Straight Lease – A rental for a specific period of time.
Generally incurs a negative cash-flow along with unrecoverable costs of management, maintenance and vacancies. No chance for elevated income.
Lease Option (L/O) – A unilateral agreement to sell with bargain terms at a future date.
The lease option violates a lender’s due-on-sale clause. A lease option (if an option fee is taken or rent credits given) can lead to an inability to evict a defaulting tenant. Such a tenant in default can claim having “Equity” in the property, and in so doing, force a judicial foreclosure process versus an eviction. This can afford him/her months of free rent while the litigation rages on. As well, terms can be changed on a whim relative to buy-out provisions, repairs, equity credits (rent credits), etc.: all requiring extensive, expensive, legal action to rectify. I don’t think lease options are great for buyers many times, exposing them to risk of losing their option money if prices depreciate and/or the seller files bankruptcy and the house is sold by the BK trustee to satisfy creditors.
Contract for Deed (CFD) – The CFD is essentially a “Lay Away Plan.” The property’s legal title is relinquished to the vendee (buyer) only after all debt has been paid off: i.e., there is no legal ownership of the property until it’s completely paid for.
The CFD is a direct violation of a lender’s due-on-sale clause; there is no means for eviction; the vendee (resident/buyer) holds an “equitable” interest in the property, allowing only for foreclosure, ejectment and quiet title in the event of a breach of contract. Further, any parties’ creditor liens, lawsuits, judgments, marital dispute litigation and tax liens attach to the property, and the death of any party throws the property into probate. The CFD no longer allows a seller to defer capital gains, and is not used in CA to my knowledge.
The “Wrap” or All Inclusive Deed of Trust (AITD) – In a “Wrap-Around Mortgage” a seller creates a mortgage loan that is equal to or greater than the current loans on the property. Then from the buyer’s single monthly payment to the seller, the underlying junior loan payments are made (usually leaving a positive cash flow for the seller).
A “wrap” violates the lender’ due-on-sale clause; there is no means for eviction in the event of default; the resident/buyer holds an “equitable” interest, necessitating foreclosure; any parties’ creditor liens, lawsuits, judgments and tax liens attach to the property; and the death of any party throw the entire property into probate. May be fine if neither party would be financially harmed by the bank exercising it’s due-on-sale rights.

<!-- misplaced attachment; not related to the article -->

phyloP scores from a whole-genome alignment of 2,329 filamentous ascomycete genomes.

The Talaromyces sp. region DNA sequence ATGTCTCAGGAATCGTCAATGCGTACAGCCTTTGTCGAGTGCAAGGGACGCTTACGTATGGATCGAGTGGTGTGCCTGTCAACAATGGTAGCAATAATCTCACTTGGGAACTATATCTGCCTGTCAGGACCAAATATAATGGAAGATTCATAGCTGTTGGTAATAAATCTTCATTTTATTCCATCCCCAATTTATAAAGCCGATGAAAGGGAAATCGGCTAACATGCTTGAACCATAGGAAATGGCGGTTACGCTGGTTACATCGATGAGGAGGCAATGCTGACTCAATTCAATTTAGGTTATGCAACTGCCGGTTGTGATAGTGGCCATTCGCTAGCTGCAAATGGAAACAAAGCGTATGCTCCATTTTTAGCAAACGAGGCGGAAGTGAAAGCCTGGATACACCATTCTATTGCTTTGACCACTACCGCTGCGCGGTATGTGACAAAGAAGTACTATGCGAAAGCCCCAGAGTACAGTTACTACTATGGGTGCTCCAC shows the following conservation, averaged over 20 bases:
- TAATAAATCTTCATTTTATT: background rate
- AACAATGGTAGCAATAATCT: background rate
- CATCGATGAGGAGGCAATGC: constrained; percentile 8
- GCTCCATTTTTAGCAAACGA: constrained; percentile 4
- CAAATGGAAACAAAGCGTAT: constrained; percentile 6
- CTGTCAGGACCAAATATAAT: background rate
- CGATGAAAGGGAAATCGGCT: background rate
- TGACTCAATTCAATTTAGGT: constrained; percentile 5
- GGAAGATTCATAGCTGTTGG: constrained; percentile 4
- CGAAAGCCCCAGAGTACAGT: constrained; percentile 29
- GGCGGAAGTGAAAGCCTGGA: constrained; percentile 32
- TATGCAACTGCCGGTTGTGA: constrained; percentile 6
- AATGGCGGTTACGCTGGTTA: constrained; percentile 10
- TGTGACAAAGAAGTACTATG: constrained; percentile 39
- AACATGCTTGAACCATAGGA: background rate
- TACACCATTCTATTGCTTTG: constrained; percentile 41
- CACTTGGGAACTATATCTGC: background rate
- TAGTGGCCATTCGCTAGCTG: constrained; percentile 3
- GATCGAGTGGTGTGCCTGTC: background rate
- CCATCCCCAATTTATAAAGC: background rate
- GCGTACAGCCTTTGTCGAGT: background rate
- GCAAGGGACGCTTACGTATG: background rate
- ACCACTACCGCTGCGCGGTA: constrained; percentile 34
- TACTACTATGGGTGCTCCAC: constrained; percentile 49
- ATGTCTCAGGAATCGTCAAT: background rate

The Equity Share (ES) – A shared ownership of real estate, wherein two or more parties hold title as tenants-in-common. Typically, one of the parties makes the down payment while the other lives in the property and makes the monthly payments.
An ES violates the mortgage lender’s due-on-sale clause; there is no means for eviction of an errant tenant/buyer in the face of default; the resident/buyer clearly holds “Equity” thereby forcing judicial foreclosure, ejectment and quiet title action in the event of a breach of contract (versus eviction). Any party’s liens, lawsuits, judgments, marital dissolution litigation and tax liens attach to the property; the death of any party puts the property into probate.
Subject To – This is an “assumption” of mortgage payments subject to a loan’s existing terms (not a formal assumption of the loan, just taking over the payments)
Subject-To is basically a generic term that can be applied to any of the above; and like the above, a Subject-To violates the lender’s due-on-sale clause; prevents one’s right of eviction of a defaulting tenant/buyer; it conveys Equity; it jeopardizes title; it invites disastrous disagreement and litigation between parties; either party’s business, personal and legal actions attach to the property, thereby seriously negatively affecting the interests of the other party. As a professional, I never counsel sellers to get into these. If you’re an investor, then you can’t lose, all the risk is held by the seller whose name is still on the loan, so many investors still use them to acquire properties.
The Equity Holding Land Trust Transfer System
Virtually none of the downsides, but all of the benefits and protections of Seller Assisted Financing.
- There is a defensible position against acceleration
- Simple eviction rights are preserved upon tenant/buyer default
- A seller’s property is vested with a 3rd party trustee
- Income tax benefits can be conveyed to a tenant
- No party can act independently of the other
- No party can jeopardize title (accidentally or on purpose)
- The property is shielded from public view and is well insulated from lawsuit, creditor judgments, tax liens, bankruptcy, marital dispute and probate on behalf of either (any) party to the arrangement.
Problems: The tenant/buyer could default, but if they do, they are evicted, not foreclosed upon. The seller regains possession of the property much more quickly and inexpensively, which helps mitigate the risk and potential damage upon default. There may be penalties and/or sanctions imposed upon the defaulting party. The property could lose value over the term of the agreement, necessitating a future sale at a loss or an extension of the agreement.